Subjective Probabilities in Games: An Application to the Overbidding Puzzle

24 Pages Posted: 28 Oct 2009

See all articles by Olivier Armantier

Olivier Armantier

Federal Reserve Bank of New York

Nicolas Treich

French National Institute for Agricultural Research (INRA); CESifo (Center for Economic Studies and Ifo Institute)

Abstract

This article illustrates how the joint elicitation of subjective probabilities and preferences may help us understand behavior in games. We conduct an experiment to test whether biased probabilistic beliefs may explain overbidding in first-price auctions. The experimental outcomes indicate that subjects underestimate their probability of winning the auction, and indeed overbid. When provided with feedback on the precision of their predictions, subjects learn to make better predictions, and to curb significantly overbidding. The structural estimation of different behavioral models suggests that biased probabilistic beliefs are a driving force behind overbidding, and that risk aversion plays a lesser role than previously believed.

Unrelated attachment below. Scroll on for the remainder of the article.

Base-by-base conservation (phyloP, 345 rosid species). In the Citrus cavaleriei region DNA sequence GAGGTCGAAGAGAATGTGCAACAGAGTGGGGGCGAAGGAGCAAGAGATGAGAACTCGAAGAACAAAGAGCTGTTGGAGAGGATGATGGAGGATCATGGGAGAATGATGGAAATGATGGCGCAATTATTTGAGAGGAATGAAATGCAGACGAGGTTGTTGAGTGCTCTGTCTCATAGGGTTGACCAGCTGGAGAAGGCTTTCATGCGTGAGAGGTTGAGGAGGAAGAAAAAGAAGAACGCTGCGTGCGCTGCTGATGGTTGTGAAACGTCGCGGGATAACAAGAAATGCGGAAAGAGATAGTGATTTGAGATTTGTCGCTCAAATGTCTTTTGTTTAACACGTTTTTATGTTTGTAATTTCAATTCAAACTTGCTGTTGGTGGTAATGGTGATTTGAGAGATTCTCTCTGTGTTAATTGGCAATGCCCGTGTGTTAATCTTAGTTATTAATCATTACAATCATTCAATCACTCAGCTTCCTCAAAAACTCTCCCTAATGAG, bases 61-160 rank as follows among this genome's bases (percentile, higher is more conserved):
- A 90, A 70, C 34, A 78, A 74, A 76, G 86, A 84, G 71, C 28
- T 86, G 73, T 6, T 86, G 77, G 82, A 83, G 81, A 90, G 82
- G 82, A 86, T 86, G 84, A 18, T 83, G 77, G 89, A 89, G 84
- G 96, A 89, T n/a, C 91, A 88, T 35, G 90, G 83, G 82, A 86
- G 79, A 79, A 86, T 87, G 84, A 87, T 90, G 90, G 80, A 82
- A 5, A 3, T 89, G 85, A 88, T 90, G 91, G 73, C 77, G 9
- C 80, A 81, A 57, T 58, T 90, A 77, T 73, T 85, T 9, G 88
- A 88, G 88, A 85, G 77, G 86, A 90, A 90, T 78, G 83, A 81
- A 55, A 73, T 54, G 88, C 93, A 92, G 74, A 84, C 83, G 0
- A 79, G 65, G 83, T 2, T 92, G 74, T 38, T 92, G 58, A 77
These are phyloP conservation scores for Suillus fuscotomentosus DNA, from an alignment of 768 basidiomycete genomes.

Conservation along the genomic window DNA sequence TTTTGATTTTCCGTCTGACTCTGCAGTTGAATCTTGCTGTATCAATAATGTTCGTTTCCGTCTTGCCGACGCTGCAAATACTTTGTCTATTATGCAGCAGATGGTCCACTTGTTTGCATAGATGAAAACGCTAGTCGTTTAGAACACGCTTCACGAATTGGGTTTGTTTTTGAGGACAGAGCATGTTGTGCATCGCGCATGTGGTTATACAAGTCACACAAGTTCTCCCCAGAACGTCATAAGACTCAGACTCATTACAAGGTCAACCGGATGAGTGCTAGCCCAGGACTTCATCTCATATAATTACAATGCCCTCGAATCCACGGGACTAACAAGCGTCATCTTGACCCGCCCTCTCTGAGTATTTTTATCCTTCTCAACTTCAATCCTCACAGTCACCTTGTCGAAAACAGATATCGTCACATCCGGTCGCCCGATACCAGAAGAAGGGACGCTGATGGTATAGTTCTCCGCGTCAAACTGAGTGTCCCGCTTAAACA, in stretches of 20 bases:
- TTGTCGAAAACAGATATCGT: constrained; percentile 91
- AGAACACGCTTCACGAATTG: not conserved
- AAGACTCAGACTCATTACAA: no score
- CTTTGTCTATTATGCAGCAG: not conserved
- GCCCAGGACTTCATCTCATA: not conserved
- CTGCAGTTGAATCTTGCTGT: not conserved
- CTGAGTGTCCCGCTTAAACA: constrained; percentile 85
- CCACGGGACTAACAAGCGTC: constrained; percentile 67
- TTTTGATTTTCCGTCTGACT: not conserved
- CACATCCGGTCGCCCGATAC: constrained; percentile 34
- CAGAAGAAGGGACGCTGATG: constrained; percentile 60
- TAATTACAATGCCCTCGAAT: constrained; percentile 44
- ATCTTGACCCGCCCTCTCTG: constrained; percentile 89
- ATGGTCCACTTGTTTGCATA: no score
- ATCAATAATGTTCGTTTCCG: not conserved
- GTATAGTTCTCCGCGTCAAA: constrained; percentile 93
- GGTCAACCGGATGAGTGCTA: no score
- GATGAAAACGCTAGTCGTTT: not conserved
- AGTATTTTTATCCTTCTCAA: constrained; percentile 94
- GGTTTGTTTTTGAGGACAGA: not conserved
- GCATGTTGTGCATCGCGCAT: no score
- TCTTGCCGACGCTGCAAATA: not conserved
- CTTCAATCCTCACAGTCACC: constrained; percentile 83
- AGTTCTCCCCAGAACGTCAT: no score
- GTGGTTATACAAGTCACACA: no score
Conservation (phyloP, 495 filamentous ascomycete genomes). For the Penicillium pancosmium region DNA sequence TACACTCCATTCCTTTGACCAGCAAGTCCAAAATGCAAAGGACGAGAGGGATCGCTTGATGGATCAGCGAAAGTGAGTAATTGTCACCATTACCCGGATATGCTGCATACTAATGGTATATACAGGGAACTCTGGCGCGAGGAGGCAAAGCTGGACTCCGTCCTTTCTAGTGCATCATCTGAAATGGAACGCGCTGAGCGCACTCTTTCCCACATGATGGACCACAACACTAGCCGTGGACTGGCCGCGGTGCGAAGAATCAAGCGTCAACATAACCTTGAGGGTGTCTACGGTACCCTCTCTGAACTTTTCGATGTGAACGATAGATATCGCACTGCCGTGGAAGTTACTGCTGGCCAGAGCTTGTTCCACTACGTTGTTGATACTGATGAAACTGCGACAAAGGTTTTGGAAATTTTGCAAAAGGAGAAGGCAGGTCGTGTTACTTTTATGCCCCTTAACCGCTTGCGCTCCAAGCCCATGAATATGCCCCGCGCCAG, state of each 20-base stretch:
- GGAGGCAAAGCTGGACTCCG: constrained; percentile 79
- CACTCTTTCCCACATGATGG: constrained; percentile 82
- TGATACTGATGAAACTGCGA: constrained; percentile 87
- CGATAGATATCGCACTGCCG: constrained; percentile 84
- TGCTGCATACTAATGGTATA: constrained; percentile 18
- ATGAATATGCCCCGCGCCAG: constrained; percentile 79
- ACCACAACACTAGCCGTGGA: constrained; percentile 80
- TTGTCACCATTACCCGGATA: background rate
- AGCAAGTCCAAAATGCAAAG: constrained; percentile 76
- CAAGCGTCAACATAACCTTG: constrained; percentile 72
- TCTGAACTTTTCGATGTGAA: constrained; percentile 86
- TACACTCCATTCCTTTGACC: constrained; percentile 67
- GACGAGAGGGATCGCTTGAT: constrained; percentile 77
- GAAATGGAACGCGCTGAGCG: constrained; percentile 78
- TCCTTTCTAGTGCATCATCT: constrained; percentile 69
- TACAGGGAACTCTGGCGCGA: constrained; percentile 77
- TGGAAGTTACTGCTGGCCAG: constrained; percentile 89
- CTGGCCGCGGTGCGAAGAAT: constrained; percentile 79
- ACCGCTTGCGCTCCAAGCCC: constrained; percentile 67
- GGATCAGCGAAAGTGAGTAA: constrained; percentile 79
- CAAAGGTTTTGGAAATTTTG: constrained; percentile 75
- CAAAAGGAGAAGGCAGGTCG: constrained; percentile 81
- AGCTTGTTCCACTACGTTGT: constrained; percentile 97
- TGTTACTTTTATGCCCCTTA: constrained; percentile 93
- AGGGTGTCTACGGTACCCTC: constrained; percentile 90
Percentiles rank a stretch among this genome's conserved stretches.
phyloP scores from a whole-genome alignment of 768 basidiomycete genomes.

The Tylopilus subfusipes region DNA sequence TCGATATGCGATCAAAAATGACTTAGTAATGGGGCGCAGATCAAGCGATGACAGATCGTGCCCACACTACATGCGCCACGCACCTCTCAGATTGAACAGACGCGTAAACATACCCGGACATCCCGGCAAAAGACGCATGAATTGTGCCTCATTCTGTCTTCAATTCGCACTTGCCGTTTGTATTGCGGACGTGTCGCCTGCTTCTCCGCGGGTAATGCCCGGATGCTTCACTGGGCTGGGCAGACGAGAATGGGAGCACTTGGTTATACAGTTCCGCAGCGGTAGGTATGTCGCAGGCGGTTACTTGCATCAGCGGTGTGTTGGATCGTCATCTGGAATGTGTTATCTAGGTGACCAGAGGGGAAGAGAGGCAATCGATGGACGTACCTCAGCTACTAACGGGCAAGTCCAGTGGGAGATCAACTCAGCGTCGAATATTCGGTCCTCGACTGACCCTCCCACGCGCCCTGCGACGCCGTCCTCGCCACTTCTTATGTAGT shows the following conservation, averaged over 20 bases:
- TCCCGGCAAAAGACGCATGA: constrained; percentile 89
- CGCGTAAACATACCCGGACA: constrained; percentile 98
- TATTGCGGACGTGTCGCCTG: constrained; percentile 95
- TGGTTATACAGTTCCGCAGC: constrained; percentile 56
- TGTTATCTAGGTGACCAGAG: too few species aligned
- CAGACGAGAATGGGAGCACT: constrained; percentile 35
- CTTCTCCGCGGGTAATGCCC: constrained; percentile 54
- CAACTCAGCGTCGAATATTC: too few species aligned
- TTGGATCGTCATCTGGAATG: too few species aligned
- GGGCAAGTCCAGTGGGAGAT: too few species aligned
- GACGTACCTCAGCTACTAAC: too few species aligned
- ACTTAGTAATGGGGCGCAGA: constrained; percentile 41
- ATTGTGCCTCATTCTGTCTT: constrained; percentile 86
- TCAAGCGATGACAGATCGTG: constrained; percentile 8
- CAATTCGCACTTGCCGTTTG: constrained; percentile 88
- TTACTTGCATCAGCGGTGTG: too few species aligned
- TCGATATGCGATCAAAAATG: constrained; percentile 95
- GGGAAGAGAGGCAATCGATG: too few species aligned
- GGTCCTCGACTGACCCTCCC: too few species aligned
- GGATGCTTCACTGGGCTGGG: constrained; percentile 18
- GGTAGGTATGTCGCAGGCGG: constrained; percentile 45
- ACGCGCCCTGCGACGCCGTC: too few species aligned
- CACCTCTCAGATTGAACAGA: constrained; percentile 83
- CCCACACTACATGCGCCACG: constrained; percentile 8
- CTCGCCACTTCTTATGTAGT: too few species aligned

Suggested Citation

Armantier, Olivier and Treich, Nicolas, Subjective Probabilities in Games: An Application to the Overbidding Puzzle. International Economic Review, Vol. 50, No. 4, pp. 1079-1102, November 2009. Available at SSRN: https://ssrn.com/abstract=1495268 or http://dx.doi.org/10.1111/j.1468-2354.2009.00560.x

Olivier Armantier (Contact Author)

Federal Reserve Bank of New York ( email )

33 Liberty Street
New York, NY 10045
United States

Nicolas Treich

French National Institute for Agricultural Research (INRA) ( email )

147, rue de l'Universite
Paris Cedex 07, 78-Yvelines 75338
France
+33 0 1 42 75 90 00 (Phone)
+33 0 1 47 05 99 66 (Fax)

CESifo (Center for Economic Studies and Ifo Institute)

Poschinger Str. 5
Munich, DE-81679
Germany

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